Comrade Do Muoi as I know him

Through work and the occasions when I met him, I was fortunate to know him as a bright example, both in his work and also in his daily routine, wrote former Hanoi Party Secretary, Pham Quang Nghi, on former General Secretary Do Muoi.

Former General Secretary Do Muoi visits a farm in Bac Giang province. (Photo: VNA)
Former General Secretary Do Muoi visits a farm in Bac Giang province. (Photo: VNA)

It is rare for someone to live for more than 100 years like comrade Do Muoi. It is even rarer when such a man has made significant contributions to the country and its people, set an example of diligence, thrift, integrity and fairness, and won the respect of Party members and the people, both during his career and when he departed this life.

Devoting more than 80 years to the revolutionary cause, comrade Do Muoi was jailed by the French colonialists at Hoa Loa Prison and entrusted to hold many important Party and State posts, every one of which he was completely dedicated to.

Comrade Do Muoi was at the helm when the country was undergoing tremendous difficulties, notably the fall of socialism in the Soviet Union and Eastern Europe and the Doi Moi reform process, which abolished the central command economy that was deeply ingrained in the minds of millions of people.

The real stories of how he led the Party and people to overcome those days might seem quite alien when retold today.

During those days, the fall of the Soviet Union and Eastern Europe sowed confusion and shook the confidence in the country’s way forward. A big question was raised: Without the Soviet Union and the socialist bloc to lean on, can Vietnam withstand and continue on the socialist path?

With a renewed mind-set and political sensitivity, as the captain of the Vietnamese revolutionary ship, comrade Do Muoi gave an answer not by lengthy, abstract and incomprehensible preaches but prompt and creative policies in politics, economics and external relations, which lifted the country out of danger to continue going forward.

Reforming to go forward and going forward requires reforming. Such a practicality, as I understand, is a both revolutionary and scientific solution of the Party that comrade Do Muoi was brave enough to embrace in order to steer the revolutionary ship out of the fierce storm.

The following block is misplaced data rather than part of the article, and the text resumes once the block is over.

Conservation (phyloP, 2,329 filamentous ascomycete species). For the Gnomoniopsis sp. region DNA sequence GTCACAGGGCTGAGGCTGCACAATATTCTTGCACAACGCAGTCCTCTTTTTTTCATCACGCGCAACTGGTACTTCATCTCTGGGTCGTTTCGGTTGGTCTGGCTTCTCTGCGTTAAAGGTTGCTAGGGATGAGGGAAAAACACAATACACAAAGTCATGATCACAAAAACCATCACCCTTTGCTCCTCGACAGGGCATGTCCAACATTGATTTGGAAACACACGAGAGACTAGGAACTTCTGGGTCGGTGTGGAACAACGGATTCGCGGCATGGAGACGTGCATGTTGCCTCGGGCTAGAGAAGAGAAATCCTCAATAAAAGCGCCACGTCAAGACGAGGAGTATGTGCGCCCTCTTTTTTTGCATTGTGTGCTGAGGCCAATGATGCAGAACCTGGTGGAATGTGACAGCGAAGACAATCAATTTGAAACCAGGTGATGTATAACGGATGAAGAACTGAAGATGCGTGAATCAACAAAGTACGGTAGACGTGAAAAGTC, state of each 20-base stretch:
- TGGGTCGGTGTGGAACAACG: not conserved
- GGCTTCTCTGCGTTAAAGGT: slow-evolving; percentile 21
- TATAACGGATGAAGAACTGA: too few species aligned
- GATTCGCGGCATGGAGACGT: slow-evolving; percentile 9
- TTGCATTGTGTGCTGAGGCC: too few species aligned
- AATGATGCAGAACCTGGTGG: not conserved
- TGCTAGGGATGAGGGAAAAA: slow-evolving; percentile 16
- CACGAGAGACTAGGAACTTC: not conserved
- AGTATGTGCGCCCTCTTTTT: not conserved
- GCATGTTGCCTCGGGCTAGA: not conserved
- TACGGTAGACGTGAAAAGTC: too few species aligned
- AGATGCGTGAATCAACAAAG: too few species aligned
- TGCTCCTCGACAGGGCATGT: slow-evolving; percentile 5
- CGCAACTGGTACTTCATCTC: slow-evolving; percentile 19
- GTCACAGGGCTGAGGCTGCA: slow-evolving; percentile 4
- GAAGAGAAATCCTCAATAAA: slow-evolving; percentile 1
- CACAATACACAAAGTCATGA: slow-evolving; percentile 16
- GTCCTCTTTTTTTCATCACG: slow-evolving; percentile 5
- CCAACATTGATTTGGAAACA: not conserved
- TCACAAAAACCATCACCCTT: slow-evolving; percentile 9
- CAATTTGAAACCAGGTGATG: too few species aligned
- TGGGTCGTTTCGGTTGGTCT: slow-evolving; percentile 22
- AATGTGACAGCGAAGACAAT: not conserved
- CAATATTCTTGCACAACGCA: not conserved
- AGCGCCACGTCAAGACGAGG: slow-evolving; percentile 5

In order to unify perception and action within the Party, many classes on new theoretical issues were conducted after the 7th Party Congress with a crop of carefully chosen lecturers, however, most students only preferred listening to General Secretary Do Muoi, whose lectures were not only profound but also animated and practical.

During his years as General Secretary, the world witnessed Vietnam’s significant watershed on the diplomatic front, from an isolated country, Vietnam normalised its relations with China in 1991, with the United States in 1995 and joined the ASEAN in the same year.

In memory of comrade Do Muoi, I want to recall a few stories that many might consider trivial. As everyone witnessed, when receiving international or domestic guests, working with central leaders or local leaders, he was always associated with simplicity. Once he was asked “Why do you always wear the Zhongshan suit?” He answered truthfully, “I often have a sore throat so I wear this suit to keep my neck warm and so as not to have to put on a tie.” And then to avoid further why-questions, he turned to the suits made domestically from popular materials. Those with an opportunity to visit his house at 11 Pham Dinh Ho Street, where he had lived for decades, could see his simplicity even more clearly as any precious or expensive items were barely present.

Comrade Do Muoi not only set an example on but also called on everyone to practise thrift. As General Secretary, that he asked the Central Committee members to drink green tea only, and not bottled water, was a true story. It is also true that he disapproved of building a new Party headquarters.

One time when he attended an anniversary ceremony, he refused to have a flower pinned on his chest, explaining that a flower costs a small amount of money but thousands or millions of such flowers are a waste of money. Following his example, I directed my subordinates to put an end to the practice of pinning flowers on the chest of delegates. Later as Minister of Culture and Information, I also succeeded in scrapping the practice of giving gift bags at national anniversary ceremonies.

Many officials were able to learn the habit of reading books every day from comrade Do Muoi. Quite a lot of those who visited him felt awkward when they saw him holding a newly published book and asked “Have you read this book yet?”.

Comrade Do Muoi is no more but he has left many good memories of his dedication to the country and people. The country and people of Vietnam will always remember him and accord him deep respect.